School of Nursing implements program to help senior citizens during the pandemic
October 20, 2020
October 20, 2020
Erica Mumm, clinical assistant professor of nursing, and her students created the Geriatric Outreach Program (GOP) in collaboration with the Sullivan Senior Center in Torrington, which has suspended all non-essential activities because of the threat of COVID-19, and Health360 in Waterbury, which is part of the Connecticut Area Health Education Center (AHEC).
The goal of GOP is to mobilize health profession students to provide support to vulnerable older adults who have been isolated as a result of the closure of senior centers, like Sullivan, and social distancing practices resulting from COVID-19.
The program was piloted over the summer. Seven student volunteers made telephone calls to members of the Sullivan Senior Center to check on their general health and screen for symptoms of COVID-19. They also determined if the patrons needed resources such as food and medical equipment or help with utilities. In addition, the Quinnipiac students, including Cody Michaels, made a conscious effort to get to know the older adults.
“As a student in the accelerated nursing program, it is easy to get wrapped up in the stress of studying,” Michaels said. “It allows me to put down the pen, close the computer and just focus on that senior on the other end of the line and engage in a friendly conversation. It allows the seniors to share their hopes, concerns and stories, while letting them know that they are not alone in these crazy times.”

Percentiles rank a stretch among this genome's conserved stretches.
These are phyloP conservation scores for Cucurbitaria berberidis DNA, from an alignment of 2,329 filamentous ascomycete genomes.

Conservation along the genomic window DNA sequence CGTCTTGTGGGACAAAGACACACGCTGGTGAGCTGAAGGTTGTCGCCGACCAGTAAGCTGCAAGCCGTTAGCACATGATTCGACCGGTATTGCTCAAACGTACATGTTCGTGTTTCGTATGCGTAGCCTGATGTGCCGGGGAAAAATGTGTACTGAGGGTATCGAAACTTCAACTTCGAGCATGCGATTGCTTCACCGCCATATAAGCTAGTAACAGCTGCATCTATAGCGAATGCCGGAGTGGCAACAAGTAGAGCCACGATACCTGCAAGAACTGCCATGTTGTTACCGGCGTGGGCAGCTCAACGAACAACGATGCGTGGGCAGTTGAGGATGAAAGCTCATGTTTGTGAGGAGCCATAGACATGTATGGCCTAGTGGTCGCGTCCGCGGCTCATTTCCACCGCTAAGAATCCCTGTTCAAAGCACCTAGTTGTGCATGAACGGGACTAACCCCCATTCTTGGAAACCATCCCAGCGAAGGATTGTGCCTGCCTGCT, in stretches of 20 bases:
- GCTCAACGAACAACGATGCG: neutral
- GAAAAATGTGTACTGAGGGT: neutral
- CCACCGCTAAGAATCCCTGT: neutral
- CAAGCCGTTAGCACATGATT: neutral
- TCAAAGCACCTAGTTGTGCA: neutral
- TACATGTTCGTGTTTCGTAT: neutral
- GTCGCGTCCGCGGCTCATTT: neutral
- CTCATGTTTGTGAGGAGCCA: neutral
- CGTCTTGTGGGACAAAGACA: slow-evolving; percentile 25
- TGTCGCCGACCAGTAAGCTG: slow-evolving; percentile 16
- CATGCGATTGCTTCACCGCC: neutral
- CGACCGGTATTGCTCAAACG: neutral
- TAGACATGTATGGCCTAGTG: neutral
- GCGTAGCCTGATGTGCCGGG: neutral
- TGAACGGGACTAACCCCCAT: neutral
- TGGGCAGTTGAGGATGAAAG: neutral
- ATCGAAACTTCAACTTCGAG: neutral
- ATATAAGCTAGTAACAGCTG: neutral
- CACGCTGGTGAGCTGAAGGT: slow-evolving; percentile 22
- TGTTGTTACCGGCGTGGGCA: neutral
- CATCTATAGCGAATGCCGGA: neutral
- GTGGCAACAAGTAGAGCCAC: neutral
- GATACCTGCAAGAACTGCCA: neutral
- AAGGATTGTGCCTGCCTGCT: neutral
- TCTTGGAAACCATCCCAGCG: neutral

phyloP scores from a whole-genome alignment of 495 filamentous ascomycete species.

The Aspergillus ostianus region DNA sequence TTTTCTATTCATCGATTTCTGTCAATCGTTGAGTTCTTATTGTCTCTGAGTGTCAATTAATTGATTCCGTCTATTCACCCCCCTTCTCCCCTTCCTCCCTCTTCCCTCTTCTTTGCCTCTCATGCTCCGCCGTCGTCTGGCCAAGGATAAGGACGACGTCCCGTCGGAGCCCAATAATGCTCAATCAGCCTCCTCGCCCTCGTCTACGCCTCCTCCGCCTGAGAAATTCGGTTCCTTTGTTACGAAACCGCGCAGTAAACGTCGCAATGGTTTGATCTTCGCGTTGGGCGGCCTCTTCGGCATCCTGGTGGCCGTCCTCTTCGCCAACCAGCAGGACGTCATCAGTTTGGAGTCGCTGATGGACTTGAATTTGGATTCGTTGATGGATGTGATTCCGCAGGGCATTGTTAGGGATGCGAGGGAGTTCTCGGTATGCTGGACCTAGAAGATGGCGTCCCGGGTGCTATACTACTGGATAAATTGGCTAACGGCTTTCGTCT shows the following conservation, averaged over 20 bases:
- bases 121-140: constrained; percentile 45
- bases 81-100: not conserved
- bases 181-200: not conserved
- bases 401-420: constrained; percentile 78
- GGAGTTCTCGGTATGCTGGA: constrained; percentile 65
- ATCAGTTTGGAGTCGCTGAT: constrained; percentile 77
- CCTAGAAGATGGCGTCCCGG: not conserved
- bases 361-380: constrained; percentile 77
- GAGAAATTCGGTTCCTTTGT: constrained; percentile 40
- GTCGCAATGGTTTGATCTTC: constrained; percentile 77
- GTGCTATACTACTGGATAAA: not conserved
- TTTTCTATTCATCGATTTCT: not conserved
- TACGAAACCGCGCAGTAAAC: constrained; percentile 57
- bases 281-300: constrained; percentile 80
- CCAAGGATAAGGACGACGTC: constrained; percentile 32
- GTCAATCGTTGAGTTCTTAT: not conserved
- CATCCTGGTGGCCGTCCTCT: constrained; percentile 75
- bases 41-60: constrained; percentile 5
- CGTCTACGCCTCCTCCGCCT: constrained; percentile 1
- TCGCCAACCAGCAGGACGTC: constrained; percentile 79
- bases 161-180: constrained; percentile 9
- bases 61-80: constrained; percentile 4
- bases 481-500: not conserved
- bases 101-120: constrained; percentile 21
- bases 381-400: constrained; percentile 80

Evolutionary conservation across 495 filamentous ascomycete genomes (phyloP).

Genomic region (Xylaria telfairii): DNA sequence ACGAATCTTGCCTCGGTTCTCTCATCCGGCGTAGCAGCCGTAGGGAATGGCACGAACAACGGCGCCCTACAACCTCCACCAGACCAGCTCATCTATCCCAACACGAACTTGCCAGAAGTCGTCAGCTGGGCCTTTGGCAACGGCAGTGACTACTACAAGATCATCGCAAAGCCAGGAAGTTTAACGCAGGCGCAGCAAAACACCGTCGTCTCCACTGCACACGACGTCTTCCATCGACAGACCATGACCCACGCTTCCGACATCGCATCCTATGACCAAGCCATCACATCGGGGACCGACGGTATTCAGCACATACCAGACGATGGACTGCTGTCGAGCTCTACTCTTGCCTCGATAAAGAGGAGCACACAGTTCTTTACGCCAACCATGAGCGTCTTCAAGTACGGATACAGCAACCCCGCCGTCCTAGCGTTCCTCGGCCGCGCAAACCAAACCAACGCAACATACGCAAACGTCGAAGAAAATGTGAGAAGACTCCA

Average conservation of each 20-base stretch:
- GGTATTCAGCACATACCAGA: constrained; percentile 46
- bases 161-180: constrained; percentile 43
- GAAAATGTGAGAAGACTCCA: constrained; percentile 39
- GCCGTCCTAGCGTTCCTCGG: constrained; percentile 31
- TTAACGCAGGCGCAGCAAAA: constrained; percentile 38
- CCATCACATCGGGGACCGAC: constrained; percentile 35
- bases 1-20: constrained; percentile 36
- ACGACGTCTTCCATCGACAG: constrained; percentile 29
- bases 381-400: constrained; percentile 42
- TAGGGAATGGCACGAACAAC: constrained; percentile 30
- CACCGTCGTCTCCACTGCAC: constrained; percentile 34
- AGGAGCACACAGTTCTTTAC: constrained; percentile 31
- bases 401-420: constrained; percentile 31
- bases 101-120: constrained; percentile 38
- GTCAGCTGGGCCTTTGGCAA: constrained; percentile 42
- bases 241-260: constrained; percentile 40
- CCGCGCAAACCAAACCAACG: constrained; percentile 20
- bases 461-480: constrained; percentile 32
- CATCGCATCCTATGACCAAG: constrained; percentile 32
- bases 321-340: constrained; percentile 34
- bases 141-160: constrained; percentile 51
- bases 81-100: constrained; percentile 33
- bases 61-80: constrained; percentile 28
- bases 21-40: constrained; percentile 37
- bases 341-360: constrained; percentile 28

The pilot was so successful that it was expanded this fall as part of nursing classes. About 50 students from Quinnipiac are participating.
“We are still doing the COVID-19 assessments, but there is more of an emphasis on interacting with the seniors and hearing about their lives,” Mumm said. “We want to break down the barriers of social isolation.
“In addition to helping the seniors, this program provides our students with a new lens to view what community health is and the holistic aspect of community health,” she added. “It is about knowing who the patient is, building a relationship and fostering compassion.”
Joel Sekorski, director Sullivan Senior Center, added that the “collaboration has been uplifting for everyone involved.”
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